PSYC 203 PREVENTION SCIENCE THEORY AND PRACTICE SEMINAR I - Three hours lecture, one hour lab; 3 credits.  This course provides theory-driven knowledge for understanding how this emerging science is translated into well-developed preventive interventions.  Conducted in seminar format, it integrates participants' field experience with the science to facilitate students' understanding of major prevention science theory, principles, research methodology, and community base-building in public mental health. 

PSYC 204 HONORS SEMINAR AND COLLOQUIUM I - One hour; 1 credit.  The weekly Honors Seminar consists of two major components:  the Colloquium Lecture Series and Supportive Activities.  During the Colloquium Lecture Series, distinguished research scholars explore different mental health related research issues. Specifically, students are given the opportunity to glean from the expertise of these scholars in the field. Students are also engaged in hands-on supportive activities that consist of graduate school preparation, autobiographical sketches, personal statements, internship advisement, publication/grant writing, and web page design.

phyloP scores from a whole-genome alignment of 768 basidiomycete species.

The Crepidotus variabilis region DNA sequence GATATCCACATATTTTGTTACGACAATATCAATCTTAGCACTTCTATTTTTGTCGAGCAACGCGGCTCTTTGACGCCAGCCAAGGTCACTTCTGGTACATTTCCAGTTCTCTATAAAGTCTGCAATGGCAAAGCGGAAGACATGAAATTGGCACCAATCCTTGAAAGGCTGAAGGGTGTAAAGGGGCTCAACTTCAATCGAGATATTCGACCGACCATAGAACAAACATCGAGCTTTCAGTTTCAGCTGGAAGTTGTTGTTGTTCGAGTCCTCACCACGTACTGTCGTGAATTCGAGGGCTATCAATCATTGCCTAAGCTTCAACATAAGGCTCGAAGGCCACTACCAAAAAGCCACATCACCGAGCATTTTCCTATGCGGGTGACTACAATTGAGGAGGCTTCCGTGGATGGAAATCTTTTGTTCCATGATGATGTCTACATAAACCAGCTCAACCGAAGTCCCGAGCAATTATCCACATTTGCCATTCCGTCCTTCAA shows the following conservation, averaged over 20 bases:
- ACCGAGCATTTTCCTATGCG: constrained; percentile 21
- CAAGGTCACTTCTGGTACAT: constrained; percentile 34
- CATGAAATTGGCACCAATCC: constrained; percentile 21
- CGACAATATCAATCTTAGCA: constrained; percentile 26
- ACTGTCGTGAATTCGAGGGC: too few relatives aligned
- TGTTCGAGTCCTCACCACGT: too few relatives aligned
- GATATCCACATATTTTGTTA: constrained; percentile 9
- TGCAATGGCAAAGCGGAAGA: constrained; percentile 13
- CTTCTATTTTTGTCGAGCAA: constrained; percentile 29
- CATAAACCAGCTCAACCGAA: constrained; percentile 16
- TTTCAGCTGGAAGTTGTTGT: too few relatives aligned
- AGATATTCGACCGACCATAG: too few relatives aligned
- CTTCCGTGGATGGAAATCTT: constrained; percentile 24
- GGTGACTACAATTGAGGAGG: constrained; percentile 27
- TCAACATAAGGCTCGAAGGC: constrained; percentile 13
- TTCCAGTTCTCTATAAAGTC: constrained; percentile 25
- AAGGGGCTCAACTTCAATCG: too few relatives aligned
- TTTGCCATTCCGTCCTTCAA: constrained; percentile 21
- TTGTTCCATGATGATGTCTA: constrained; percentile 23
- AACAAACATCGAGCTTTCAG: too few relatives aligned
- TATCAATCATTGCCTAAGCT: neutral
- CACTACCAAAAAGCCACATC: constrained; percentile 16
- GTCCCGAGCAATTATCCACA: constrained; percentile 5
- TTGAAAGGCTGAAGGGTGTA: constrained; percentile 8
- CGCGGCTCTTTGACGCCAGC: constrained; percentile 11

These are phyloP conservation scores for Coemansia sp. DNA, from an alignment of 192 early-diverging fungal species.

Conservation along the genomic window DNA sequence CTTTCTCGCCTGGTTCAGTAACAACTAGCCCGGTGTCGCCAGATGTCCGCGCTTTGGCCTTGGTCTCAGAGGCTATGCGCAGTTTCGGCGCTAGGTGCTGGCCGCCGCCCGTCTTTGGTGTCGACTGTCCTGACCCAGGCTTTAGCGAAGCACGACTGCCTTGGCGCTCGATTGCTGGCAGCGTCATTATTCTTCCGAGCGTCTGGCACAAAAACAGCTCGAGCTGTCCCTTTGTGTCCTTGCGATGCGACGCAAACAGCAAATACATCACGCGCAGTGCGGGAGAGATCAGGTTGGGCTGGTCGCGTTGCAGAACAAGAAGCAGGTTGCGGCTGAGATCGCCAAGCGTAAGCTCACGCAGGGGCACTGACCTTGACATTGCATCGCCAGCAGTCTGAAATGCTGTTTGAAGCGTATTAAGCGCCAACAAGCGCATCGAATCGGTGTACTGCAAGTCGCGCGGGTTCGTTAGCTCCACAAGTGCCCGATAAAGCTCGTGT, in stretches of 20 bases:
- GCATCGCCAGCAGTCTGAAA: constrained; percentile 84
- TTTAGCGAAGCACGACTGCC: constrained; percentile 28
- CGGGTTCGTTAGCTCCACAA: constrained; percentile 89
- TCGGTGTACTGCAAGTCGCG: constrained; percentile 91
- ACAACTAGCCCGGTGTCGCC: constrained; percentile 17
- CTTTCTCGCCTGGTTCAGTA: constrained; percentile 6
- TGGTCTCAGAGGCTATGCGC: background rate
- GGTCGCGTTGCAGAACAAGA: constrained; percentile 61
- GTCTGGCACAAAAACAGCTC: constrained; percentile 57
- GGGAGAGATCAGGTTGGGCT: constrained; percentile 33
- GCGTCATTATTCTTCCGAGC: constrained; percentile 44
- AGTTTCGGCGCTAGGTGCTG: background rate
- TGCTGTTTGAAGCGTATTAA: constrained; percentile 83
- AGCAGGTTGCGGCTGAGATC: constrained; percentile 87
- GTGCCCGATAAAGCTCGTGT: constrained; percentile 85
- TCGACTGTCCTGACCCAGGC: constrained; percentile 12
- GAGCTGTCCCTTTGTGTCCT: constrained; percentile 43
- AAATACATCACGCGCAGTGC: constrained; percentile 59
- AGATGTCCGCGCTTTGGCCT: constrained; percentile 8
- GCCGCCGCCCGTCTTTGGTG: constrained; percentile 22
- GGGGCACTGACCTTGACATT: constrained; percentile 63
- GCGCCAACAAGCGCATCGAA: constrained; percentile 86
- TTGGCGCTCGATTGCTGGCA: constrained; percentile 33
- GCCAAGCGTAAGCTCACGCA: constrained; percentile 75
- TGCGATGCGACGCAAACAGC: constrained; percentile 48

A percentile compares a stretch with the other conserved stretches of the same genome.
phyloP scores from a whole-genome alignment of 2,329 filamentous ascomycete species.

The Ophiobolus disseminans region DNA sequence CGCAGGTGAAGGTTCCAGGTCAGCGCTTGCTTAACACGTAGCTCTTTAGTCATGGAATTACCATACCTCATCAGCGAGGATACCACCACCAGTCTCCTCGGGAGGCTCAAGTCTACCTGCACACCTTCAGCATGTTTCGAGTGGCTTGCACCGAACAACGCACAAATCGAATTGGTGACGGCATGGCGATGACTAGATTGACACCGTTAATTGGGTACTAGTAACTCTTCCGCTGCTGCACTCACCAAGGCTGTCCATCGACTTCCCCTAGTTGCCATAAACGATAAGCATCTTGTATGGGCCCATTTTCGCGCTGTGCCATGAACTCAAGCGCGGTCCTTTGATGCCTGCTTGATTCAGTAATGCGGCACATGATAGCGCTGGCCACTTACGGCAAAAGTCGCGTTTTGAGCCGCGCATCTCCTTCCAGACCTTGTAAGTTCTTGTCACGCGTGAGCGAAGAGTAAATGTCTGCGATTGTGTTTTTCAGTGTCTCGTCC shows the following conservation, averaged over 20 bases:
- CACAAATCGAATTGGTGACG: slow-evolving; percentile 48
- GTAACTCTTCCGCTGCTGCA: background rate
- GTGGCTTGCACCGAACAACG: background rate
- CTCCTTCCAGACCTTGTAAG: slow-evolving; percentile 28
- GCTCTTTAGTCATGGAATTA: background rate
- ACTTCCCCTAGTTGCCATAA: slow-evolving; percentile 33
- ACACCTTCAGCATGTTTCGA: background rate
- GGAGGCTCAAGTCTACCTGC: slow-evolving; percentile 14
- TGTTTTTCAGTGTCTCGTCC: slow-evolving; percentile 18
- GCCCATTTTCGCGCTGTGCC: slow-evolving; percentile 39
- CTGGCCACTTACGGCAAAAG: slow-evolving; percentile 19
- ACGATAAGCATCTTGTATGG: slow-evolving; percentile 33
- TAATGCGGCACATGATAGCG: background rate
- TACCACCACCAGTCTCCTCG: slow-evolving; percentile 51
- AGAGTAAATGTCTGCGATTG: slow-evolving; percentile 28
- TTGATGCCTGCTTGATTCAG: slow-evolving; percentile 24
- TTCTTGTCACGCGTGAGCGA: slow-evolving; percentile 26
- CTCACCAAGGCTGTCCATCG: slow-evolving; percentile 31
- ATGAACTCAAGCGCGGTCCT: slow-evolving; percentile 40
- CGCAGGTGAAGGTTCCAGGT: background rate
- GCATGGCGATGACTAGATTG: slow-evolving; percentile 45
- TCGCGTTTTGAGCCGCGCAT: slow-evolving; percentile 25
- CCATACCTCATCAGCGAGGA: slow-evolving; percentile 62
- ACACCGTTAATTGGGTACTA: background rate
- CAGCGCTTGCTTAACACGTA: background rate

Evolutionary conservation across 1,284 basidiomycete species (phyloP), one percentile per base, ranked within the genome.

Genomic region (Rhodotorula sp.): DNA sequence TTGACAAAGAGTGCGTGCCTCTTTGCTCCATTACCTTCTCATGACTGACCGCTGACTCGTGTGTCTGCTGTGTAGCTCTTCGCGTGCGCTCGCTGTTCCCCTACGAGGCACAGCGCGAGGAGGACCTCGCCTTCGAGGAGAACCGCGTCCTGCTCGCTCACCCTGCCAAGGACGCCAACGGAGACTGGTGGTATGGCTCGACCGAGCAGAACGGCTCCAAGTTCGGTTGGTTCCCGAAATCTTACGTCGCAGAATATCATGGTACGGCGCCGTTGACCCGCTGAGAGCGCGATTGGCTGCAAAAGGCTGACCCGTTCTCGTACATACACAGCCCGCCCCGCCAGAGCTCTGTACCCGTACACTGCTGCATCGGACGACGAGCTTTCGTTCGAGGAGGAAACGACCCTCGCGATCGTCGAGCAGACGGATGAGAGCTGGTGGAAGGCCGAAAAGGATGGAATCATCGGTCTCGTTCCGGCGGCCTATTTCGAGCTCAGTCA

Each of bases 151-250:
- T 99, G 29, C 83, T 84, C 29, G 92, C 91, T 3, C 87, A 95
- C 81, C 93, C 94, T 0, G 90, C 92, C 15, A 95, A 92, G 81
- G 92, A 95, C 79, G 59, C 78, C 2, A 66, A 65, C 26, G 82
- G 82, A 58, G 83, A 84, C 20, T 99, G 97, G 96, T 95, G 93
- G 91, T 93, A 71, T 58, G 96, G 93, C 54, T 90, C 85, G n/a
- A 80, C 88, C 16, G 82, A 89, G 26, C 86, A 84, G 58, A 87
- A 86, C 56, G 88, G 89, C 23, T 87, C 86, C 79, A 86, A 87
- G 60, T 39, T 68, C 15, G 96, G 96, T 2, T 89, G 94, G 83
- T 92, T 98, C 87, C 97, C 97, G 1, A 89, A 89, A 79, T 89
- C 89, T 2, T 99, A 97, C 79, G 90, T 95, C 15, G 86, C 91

PSYC 205 PSYCHOLOGY OF ADJUSTMENT - Three hours; 3 credits. This course investigates the nature of adjustment and maladjustment with emphasis on methods and techniques by which the individual's mental health might be preserved. Preventive rather than curative measures will be stressed.

PSYC 206 HONORS SEMINAR COLLOQUIUM II - One hour; 1 credit.  The weekly Honors Seminar is designed to facilitate professional development in students pursuing a mental health related career.  Over the course, students are engaged in a series of stimulating dialogues with scholars in the field.  Guest speakers are invited to share their knowledge on various problem areas in mental health research, which explores theoretical, methodological and practical implications.  Students also focus on presenting their research project at major conferences.

PSYC 209 APPLIED PSYCHOLOGY - Three hours; 3 credits. This course covers the application of psychological principles to personnel administration and selection, morale and incentives, reflective thinking, military life, housing and vocational choice and adjustment.